- Listen to the top Digital Marketing podcasts on Spotify. A few to get you started are ‘The GaryVee Audio Experience’, ‘Marketing School’ and ‘Smart Passive Income’. @garyvee @neilpatel @patflynn @spotify
- Listen to the top Digital design podcasts on Spotify including 99% Invisible, UX Podcast & Design Matters. @99percentinvisible @uxpodcast @debbiemillman @spotify
- When users first get to your website, they’ll be asking themselves… “Who is this organisation, what do they do, and how can they help me”. Answers to these questions should be clear just from landing on your homepage.
- The content you’re posting on social media should fall into three categories, either Inspiring, Educational or Entertaining. Inspiring content works best in the morning, Educational through the day, and Entertaining after-hours.
- Fill in all the forms on your website yourself on a regular basis to ensure that they are being sent and received correctly. It’s a common issue that they might not be working as you expected.
- Wappalyzer & Built With are handy little plugins for Google Chrome that tell you what platform a website is built on and what additional apps it is using.
- Answerthepublic.com is an incredible tool to help you come up with an endless list of valuable content ideas for your organisation’s blog. Simply type in a keyword for instant ideas. #answerthepublic
- ‘Sticky menus’ are navigation buttons that follow you down a webpage as you scroll, so they are always visible even at the bottom, saving the user from having to scroll back to the top!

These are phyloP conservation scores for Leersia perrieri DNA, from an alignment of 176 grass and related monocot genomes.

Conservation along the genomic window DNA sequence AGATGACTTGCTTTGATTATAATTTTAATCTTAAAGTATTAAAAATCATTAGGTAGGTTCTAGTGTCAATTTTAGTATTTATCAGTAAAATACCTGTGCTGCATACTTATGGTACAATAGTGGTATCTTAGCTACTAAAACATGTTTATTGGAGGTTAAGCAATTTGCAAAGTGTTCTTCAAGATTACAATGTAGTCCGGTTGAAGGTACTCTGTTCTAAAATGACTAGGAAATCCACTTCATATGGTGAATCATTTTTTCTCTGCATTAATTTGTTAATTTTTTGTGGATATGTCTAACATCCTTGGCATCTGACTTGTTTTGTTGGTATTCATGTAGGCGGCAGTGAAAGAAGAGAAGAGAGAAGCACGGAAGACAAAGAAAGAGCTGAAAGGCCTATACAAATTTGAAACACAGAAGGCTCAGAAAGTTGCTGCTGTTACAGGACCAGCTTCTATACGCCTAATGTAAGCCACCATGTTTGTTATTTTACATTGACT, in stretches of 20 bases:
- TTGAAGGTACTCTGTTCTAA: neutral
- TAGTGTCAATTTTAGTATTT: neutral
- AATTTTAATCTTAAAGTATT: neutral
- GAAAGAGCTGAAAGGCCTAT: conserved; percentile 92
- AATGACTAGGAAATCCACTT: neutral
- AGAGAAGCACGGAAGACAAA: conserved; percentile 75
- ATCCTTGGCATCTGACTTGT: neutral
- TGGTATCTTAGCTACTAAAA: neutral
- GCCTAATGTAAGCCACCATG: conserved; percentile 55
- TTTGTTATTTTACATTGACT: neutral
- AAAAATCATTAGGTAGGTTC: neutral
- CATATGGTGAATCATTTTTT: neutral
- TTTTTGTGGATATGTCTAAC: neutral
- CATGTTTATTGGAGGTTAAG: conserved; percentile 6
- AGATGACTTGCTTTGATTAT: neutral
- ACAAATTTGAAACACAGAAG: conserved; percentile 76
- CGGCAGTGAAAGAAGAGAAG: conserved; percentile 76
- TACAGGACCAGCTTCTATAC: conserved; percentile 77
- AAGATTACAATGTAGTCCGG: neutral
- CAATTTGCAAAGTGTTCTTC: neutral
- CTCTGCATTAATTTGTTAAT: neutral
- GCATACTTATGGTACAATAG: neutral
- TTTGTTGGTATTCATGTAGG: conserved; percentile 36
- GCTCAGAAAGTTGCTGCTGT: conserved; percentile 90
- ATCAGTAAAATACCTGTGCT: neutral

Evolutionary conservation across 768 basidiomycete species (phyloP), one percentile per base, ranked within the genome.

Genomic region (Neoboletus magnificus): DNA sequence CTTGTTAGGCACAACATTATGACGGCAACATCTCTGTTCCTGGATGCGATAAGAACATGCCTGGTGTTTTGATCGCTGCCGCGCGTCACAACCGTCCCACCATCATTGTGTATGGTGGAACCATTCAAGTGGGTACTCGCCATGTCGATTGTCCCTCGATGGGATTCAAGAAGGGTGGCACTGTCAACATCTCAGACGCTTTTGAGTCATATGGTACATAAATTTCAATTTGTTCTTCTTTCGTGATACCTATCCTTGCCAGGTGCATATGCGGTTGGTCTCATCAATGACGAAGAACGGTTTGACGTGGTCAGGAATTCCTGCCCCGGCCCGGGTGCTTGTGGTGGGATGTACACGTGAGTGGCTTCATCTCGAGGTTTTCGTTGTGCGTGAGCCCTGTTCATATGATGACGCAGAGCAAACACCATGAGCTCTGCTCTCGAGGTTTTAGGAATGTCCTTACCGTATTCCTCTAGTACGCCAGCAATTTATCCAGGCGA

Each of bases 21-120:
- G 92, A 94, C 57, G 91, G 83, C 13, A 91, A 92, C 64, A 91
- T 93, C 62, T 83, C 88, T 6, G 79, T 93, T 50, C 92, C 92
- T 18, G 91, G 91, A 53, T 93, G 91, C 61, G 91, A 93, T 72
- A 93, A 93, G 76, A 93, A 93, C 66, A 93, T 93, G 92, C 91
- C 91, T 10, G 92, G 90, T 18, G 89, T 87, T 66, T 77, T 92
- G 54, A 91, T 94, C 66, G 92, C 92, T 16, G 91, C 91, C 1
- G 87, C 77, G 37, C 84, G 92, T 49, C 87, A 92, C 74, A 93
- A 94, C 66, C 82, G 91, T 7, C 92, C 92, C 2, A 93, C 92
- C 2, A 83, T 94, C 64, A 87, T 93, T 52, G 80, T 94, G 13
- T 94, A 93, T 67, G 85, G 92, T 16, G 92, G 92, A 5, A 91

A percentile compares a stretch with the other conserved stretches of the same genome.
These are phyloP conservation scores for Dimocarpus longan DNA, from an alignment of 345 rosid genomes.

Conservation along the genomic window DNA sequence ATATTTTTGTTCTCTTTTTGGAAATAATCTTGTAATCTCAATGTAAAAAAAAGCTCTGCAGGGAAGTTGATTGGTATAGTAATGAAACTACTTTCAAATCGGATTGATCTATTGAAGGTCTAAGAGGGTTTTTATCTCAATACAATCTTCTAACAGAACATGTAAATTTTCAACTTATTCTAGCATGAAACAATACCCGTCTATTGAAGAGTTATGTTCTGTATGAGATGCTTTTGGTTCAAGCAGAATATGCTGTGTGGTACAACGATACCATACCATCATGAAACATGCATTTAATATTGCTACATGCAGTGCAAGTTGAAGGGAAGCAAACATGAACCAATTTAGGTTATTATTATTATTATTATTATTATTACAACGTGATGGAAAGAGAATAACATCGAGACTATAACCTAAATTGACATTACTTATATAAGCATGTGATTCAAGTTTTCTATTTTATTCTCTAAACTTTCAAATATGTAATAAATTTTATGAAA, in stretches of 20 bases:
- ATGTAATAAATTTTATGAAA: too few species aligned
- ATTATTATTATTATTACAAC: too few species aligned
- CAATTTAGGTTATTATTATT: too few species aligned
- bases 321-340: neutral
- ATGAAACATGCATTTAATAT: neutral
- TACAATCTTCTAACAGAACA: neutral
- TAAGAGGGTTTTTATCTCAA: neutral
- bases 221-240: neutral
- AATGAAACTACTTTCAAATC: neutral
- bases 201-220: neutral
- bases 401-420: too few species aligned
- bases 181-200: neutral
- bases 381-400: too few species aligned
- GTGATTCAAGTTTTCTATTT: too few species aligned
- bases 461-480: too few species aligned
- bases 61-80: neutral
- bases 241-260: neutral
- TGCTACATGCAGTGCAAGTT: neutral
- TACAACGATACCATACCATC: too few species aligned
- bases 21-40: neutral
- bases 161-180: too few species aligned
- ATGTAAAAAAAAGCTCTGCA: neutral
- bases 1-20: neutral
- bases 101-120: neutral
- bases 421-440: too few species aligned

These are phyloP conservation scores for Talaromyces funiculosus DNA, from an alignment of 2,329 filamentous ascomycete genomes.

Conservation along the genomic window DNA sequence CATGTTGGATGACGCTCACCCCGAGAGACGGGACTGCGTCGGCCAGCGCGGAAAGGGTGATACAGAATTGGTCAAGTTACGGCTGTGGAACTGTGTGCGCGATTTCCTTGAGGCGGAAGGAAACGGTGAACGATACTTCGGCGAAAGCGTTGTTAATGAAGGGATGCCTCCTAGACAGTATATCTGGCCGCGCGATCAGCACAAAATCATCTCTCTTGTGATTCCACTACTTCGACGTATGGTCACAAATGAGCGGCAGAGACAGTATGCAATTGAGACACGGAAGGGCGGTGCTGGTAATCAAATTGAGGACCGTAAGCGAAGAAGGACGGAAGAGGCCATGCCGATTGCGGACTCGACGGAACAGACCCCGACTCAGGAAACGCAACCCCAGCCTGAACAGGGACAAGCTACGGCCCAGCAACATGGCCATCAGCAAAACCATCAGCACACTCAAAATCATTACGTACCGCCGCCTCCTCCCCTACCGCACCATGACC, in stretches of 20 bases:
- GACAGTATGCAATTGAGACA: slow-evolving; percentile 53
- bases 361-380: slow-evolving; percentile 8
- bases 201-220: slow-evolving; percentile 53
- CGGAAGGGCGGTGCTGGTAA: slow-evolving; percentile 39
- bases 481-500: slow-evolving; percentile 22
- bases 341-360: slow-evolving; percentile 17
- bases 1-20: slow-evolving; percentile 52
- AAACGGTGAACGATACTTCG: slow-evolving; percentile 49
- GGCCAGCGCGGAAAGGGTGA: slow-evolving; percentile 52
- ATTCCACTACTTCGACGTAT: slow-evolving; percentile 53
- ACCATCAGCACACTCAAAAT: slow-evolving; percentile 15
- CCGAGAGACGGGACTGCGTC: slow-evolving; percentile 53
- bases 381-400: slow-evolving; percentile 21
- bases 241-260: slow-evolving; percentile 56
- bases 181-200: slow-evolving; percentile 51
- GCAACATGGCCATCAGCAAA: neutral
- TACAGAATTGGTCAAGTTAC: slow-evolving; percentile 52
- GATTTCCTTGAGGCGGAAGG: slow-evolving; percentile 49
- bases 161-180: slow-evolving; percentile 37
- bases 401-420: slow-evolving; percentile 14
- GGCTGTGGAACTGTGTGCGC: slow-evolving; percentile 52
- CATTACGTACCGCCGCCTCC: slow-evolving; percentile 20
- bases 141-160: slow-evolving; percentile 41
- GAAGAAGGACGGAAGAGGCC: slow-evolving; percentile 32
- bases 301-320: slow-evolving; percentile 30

- Call To Action buttons or CTA’s are prominent buttons displayed on your website to clearly convey what the next action is that you’d like them to take. For example ‘contact us’ or ‘download now’.
- One primary CTA per page is best so as not to confuse your users with too many options, and use a unique colour that is different to other colours on the site to help it stand out.
- The text or ‘copy’ on your page is often an afterthought, even though it’s the most important thing. Invest in a great copywriter.
- For those interested in digital design and business tips, a few accounts I follow that provide a wealth of valuable information for free are Chris Do, Michael Janda & Michael Wong. @chrisdo, @morejanda, @mizko
- Have a growth mindset! Digital is changing all the time, so you need to be willing to learn every day. Read ‘Mindset’ by Carol Dweck to learn more about developing yours. @carolsdweck
- Use Slack to streamline your team’s communications and reduce your email inbox clutter. Microsoft Teams is another option. @slackhq @microsoft
- Usertesting.com is a website that allows you to conduct specific tests on your product or website from real people in your exact target market, and get instant feedback. @usertestingofficial
- If you haven’t already, it’s time to move your organisation emails and documents to the cloud. Google Gsuite and Microsoft 365 are two of the best options. @google @microsoft
- Install Google Photos on your phone for iOS and Android to backup all of your photos easily. It even makes them instantly searchable via specific people, objects or location. You can even search for your dog’s face. @google